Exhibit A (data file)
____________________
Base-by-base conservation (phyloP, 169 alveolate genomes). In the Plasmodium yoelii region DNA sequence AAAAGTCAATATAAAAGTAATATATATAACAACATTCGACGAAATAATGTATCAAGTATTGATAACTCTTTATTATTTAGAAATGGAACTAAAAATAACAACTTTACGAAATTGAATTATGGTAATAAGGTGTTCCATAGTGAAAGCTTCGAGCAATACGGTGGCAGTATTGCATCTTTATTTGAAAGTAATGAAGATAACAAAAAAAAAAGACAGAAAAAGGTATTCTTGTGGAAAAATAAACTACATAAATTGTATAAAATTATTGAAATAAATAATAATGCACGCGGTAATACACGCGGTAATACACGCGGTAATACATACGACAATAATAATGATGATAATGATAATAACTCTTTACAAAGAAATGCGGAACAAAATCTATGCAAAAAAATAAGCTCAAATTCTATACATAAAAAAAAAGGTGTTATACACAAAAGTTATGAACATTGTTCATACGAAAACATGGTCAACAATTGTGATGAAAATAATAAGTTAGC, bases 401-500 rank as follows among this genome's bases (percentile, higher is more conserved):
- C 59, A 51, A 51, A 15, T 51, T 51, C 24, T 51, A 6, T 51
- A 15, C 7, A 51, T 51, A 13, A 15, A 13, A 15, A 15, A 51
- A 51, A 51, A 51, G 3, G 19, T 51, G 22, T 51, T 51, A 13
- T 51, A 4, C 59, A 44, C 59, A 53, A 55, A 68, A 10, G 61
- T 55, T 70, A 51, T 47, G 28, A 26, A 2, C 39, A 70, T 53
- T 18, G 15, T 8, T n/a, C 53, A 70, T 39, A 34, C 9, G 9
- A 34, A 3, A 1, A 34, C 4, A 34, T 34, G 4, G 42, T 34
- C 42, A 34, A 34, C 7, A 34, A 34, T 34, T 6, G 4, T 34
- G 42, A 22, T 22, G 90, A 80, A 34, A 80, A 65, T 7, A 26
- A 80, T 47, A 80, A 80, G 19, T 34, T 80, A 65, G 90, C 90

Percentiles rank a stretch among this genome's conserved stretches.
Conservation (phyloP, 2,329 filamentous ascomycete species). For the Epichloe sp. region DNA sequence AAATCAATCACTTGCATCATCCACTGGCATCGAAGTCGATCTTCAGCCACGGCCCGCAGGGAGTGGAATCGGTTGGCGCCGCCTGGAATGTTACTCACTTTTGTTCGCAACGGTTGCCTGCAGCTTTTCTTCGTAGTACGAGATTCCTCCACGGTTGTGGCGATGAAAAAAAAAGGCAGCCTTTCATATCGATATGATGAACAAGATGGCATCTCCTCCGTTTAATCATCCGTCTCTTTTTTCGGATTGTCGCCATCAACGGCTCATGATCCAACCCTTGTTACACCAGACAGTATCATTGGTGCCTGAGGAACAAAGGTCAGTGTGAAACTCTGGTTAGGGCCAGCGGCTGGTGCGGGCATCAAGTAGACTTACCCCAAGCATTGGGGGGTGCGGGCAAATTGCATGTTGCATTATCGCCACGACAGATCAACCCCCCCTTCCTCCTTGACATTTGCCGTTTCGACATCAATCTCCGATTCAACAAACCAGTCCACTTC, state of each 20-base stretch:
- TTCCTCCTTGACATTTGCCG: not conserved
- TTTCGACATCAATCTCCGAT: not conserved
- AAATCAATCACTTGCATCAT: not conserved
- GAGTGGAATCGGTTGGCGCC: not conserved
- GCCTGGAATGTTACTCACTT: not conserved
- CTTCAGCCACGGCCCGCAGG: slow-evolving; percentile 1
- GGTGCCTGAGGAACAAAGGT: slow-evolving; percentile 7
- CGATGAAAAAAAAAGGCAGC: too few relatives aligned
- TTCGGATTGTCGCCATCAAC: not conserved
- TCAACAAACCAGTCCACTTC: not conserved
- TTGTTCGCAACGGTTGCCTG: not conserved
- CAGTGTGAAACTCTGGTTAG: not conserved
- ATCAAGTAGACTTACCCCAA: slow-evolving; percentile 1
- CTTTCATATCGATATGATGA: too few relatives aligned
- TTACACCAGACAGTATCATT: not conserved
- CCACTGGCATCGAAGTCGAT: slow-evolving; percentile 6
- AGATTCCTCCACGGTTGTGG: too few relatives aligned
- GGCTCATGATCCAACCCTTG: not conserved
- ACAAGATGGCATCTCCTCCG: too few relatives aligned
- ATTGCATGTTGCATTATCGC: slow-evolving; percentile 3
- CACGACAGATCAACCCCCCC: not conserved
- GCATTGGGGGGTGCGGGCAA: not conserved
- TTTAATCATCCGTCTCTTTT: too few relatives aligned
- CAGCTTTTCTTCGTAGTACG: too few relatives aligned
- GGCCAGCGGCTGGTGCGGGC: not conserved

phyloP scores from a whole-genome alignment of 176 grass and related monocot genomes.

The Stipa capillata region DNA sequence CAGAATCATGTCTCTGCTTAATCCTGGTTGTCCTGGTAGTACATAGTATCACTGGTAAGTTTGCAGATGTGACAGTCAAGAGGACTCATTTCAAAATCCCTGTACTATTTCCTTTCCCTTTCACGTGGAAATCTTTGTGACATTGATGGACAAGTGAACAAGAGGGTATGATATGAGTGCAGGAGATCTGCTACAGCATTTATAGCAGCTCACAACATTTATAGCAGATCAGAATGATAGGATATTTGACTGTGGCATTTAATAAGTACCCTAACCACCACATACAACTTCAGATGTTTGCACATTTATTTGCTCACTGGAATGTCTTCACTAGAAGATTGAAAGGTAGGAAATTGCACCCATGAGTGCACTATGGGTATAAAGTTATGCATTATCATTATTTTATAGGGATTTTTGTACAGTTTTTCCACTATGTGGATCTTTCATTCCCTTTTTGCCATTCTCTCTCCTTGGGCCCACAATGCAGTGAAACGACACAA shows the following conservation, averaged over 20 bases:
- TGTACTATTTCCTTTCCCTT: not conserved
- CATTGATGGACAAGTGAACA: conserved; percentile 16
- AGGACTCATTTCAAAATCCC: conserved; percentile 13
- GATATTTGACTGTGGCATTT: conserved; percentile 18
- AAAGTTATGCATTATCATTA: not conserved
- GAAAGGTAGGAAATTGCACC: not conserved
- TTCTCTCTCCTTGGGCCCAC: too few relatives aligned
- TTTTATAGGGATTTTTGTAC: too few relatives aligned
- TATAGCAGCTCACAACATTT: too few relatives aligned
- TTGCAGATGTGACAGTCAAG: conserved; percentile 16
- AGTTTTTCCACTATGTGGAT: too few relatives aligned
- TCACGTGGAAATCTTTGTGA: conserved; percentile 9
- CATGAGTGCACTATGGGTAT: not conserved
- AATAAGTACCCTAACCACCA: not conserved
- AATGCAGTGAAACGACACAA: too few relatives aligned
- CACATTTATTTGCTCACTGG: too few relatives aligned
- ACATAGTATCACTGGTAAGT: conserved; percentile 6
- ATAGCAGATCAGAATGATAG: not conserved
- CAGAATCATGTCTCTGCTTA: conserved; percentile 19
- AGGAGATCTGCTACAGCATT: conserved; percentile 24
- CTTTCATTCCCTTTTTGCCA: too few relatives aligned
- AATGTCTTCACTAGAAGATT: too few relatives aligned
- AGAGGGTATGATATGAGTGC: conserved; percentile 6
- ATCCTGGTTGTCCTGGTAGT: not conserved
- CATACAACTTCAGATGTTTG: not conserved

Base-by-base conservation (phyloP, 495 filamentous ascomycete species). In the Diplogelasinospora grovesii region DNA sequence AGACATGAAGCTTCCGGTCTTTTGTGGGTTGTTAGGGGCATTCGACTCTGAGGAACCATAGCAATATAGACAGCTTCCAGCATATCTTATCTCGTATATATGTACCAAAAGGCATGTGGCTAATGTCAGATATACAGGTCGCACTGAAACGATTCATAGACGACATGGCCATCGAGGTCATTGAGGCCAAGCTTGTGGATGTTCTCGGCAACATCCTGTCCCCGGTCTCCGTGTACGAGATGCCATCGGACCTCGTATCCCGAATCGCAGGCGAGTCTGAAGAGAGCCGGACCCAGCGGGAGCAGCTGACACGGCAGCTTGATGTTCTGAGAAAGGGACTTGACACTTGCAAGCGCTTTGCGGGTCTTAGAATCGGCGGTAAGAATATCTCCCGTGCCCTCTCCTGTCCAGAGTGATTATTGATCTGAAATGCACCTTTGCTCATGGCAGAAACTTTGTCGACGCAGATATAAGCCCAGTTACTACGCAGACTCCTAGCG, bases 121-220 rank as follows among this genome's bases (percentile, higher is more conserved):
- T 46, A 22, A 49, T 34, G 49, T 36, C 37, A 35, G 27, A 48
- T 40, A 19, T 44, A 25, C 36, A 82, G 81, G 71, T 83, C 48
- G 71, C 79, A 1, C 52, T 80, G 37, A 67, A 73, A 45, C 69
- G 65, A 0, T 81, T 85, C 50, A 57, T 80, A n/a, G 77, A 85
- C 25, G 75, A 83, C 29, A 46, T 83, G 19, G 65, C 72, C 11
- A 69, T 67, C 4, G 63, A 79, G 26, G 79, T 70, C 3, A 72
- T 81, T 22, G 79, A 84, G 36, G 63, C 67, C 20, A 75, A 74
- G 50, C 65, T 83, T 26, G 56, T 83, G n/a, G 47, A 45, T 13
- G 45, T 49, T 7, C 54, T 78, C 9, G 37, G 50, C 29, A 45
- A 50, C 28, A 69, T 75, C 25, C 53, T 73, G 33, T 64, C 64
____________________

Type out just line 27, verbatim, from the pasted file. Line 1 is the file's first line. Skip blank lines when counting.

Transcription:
- CTTTCATATCGATATGATGA: too few relatives aligned